Planting seeds of involvement

A new housing program started by Philadelphia Urban Creators places students in housing that better acquaints them with members of their community.

Members of Philadelphia Urban Creators plant and harvest fresh fruit, vegatables and herbs for the surrounding North Philadelphia community. Alex Friend | TTN
Members of Philadelphia Urban Creators plant and harvest fresh fruit, vegatables and herbs for the surrounding North Philadelphia community. Alex Friend | TTN

For 2014 Temple alumnus Alex Epstein to feel comfortable living on his block, all it took was a conversation about trash.

“One day, I put my trash in my neighbors spot, and he came to my door and told me that it was the wrong spot and the wrong day,’” Epstein said. “After that, we started sharing stories, and I started talking to other neighbors. For me, that’s when the energy really started to change.”

Epstein lived on the 2300 block of Carlisle Street for a year before he had any real conversations with his neighbors, he said. With the backing of parent organization Philly Urban Creators, a community garden and neighborhood rehabilitation group launched in 2010, Epstein and PUC group members have created a new program, called the Intentional Housing Program, last year that aims to bring the positivity felt on the 2300 block of Carlisle to other blocks surrounding Main Campus. 

“Overall, people just want something better than the situation we have now and see this program as a means for doing that,” said Epstein, co-founder of PUC. “Temple students could have so much to offer Philadelphia, and that’s a huge resource we can contribute.”

The program partners students with landlords that share a similar mindset as PUC and encourages students not to shy away from their neighborhood, but to become a part of it. 

After an orientation process acquaints students and neighbors, Epstein said the amount of community engagement is up to the individual. However, students are encouraged to continue with community building activities and can even volunteer at one of the urban gardens for credit hours.

There are currently 18 students placed in housing surrounding the gardens on 15th and Diamond streets. In addition, Epstein said more than 15 students have expressed interest in participating in the program for the upcoming year.

For every student involved in the program, PUC receives $100 of their first month’s rent, which results in more funding not only for the community gardens, but also for other community building efforts, Epstein said.

“[The students] are infusing social capital in the block,” he said. “All of a sudden this student can really make a difference. We can’t force people to collaborate, but we believe it is really beneficial.”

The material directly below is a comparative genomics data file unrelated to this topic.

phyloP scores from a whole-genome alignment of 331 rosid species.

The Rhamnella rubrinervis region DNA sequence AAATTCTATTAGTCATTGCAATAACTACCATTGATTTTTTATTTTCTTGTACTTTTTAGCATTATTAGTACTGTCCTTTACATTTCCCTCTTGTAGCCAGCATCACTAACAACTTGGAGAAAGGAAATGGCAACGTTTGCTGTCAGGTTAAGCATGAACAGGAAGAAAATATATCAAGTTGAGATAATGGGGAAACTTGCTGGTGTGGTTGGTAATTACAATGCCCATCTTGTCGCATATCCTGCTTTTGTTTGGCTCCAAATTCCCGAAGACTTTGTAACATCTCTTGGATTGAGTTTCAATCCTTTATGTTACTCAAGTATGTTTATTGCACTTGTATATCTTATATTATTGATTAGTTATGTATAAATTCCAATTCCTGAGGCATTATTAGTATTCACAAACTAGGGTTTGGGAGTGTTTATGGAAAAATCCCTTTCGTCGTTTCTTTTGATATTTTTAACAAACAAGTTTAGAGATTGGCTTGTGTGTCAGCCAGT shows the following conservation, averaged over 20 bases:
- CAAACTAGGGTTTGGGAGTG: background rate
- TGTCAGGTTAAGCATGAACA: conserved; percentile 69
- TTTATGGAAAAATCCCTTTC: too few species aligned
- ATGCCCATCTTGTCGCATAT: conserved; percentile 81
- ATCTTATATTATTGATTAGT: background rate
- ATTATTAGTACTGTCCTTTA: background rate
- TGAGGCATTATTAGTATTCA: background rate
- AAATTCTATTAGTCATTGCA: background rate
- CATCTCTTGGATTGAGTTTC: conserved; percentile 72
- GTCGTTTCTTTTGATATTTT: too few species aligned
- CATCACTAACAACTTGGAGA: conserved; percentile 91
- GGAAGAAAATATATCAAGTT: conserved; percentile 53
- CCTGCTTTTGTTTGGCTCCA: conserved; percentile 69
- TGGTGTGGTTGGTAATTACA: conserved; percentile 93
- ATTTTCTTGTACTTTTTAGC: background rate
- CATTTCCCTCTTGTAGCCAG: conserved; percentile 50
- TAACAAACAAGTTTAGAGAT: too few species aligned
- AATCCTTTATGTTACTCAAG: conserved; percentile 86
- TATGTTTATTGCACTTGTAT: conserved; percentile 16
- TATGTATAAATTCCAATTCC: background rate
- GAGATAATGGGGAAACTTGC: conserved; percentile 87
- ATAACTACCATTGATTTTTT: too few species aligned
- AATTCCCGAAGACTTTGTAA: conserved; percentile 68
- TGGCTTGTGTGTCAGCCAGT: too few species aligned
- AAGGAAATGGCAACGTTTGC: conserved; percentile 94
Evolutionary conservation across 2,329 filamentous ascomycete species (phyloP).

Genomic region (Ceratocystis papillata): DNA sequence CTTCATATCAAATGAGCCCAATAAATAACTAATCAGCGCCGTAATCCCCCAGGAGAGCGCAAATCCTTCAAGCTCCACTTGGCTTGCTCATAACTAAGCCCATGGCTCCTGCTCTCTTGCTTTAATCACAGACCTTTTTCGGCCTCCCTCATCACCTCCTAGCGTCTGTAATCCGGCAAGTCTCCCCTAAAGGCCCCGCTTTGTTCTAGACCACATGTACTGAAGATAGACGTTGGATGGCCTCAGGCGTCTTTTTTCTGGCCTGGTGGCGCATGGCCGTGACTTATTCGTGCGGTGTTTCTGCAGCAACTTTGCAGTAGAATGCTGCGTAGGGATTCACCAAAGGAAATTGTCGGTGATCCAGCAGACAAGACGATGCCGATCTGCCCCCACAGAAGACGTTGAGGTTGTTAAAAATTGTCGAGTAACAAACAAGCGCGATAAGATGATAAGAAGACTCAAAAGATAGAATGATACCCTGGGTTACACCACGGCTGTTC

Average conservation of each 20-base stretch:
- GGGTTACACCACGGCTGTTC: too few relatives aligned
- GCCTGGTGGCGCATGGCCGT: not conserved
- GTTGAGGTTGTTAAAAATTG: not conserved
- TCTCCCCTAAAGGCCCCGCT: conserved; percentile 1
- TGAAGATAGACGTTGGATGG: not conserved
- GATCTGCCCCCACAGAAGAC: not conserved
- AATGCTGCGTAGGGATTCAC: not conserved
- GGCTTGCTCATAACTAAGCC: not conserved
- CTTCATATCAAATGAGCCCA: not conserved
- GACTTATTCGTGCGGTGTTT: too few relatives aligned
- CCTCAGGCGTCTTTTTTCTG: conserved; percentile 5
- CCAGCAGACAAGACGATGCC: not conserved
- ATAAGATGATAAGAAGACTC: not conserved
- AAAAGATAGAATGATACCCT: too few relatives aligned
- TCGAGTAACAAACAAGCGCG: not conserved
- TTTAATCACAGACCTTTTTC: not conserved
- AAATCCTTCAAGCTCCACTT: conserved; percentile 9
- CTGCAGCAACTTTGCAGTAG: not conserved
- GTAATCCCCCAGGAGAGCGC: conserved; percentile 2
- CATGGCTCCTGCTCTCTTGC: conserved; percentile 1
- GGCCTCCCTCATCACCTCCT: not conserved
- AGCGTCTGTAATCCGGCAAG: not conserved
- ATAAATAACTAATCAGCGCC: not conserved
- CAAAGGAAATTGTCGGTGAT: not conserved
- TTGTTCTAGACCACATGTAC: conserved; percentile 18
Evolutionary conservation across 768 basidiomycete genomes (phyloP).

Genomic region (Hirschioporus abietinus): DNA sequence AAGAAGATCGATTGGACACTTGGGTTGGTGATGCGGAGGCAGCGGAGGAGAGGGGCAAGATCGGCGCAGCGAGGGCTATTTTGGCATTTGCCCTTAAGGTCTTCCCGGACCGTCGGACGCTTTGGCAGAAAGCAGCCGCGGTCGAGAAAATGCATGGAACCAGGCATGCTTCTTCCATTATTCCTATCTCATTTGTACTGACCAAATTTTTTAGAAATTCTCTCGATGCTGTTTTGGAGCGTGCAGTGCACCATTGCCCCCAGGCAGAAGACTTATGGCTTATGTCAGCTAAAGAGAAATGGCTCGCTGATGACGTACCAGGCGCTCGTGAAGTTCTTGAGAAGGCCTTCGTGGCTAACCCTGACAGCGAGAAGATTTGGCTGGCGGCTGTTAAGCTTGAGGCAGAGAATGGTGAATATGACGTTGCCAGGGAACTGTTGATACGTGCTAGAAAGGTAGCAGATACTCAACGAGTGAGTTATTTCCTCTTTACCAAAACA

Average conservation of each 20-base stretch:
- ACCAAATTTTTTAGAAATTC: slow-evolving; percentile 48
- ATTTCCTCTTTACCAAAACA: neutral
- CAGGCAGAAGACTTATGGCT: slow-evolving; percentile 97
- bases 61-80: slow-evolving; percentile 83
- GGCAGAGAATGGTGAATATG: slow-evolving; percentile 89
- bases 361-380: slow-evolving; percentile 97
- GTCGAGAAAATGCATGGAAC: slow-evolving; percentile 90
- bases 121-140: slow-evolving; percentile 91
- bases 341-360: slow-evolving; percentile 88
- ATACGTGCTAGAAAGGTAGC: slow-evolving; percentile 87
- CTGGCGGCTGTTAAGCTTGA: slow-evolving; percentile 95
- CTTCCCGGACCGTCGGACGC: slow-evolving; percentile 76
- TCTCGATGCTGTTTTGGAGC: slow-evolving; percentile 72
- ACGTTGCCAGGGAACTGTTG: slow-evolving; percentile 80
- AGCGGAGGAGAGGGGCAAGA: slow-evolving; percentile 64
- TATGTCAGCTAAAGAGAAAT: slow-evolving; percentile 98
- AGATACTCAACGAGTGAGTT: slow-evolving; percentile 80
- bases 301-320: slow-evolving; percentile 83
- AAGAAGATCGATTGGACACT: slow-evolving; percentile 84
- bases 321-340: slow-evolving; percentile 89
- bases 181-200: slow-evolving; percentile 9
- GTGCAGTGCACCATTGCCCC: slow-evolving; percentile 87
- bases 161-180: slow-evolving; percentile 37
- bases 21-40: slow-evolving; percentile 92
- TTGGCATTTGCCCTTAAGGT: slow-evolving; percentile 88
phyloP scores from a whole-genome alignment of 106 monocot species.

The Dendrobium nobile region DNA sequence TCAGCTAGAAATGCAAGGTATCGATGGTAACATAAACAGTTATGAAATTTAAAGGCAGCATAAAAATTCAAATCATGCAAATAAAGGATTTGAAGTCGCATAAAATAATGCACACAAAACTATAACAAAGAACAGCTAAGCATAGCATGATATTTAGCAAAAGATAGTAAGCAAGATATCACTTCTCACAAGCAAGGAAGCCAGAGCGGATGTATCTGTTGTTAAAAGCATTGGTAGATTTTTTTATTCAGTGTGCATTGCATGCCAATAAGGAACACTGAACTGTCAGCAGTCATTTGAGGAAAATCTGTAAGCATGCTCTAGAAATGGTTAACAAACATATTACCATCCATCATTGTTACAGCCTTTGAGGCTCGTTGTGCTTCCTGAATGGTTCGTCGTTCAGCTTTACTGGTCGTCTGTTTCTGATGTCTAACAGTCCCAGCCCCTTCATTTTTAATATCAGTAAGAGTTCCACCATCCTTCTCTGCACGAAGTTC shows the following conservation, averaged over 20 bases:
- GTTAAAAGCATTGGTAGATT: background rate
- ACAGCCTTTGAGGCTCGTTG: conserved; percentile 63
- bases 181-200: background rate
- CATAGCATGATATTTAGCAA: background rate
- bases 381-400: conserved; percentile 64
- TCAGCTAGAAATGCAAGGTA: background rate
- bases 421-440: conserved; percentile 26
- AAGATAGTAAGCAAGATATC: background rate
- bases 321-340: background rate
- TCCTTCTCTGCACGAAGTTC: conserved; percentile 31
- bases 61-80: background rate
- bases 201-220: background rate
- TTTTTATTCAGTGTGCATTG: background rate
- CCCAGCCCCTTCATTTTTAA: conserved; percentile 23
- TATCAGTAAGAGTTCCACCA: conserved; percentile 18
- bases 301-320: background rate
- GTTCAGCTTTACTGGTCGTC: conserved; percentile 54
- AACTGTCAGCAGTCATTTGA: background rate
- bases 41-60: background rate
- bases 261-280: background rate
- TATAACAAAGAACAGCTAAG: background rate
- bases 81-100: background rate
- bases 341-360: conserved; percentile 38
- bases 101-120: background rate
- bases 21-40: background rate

Along with becoming better acquainted with the neighborhood, the program is also of benefit to students who are interested in the urban farming process, like Augusta Mery.

After visiting the farm for the first time last year as a freshman, Mery said getting to see how the farm works and meeting different kids living in the surrounding community is what she is most looking forward to continuing now that she is a part of the program and living on the 2200 block of Park Avenue, a short walk away from one of the farms.

“Coming from the dormitories, everything is so set up,” said Mery, a sophomore civil engineering major. “The people I met [there] were exactly like me, so I’m excited about the diversity.”

Orientations for the program, which Mery said will involve picnics and block parties, are set to begin in March and April, when the farms begin to pick back up for the spring season.

Some of the funds PUC will receive from student rent will also be put toward an event called Hoodstock, a festival the urban creators will be holding at the 11th Street farm this July to help promote the work they are doing in the community, showcase local artwork and continue to build relationships in the area.

During the summer months the farm will also host an internship program for students, as well as interested kids from the neighborhood.

“We hired 15 teens from the neighborhood to work with us over the summer, and that’s really the best opportunity we have to do relationship building,” Epstein said.

Any students from the housing program living in Philly over the summer are also encouraged to participate and assist with the farm and festival planning.

“We have people from all over the city and basically celebrate the work we’ve done,” he said. “We have local artists showcase their work, local vendors, a main stage and all sorts of performances. It’s a really big community building tool.”

Epstein said he hopes the program can bridge the gap that has grown between students and community members over the past few years.

“I think there are some neighbors that are so deeply damaged and hurt by what local development and Temple has done over the years that they don’t want anything to do with Temple or students,” Epstein said. “That’s real. That’s raw stuff.”

“But [PUC] is a combination of North Philly residents and students,” he added. “We’ve built all this in five years with no money, so who knows what could happen in the future.”

Alexa Bricker can be reached at

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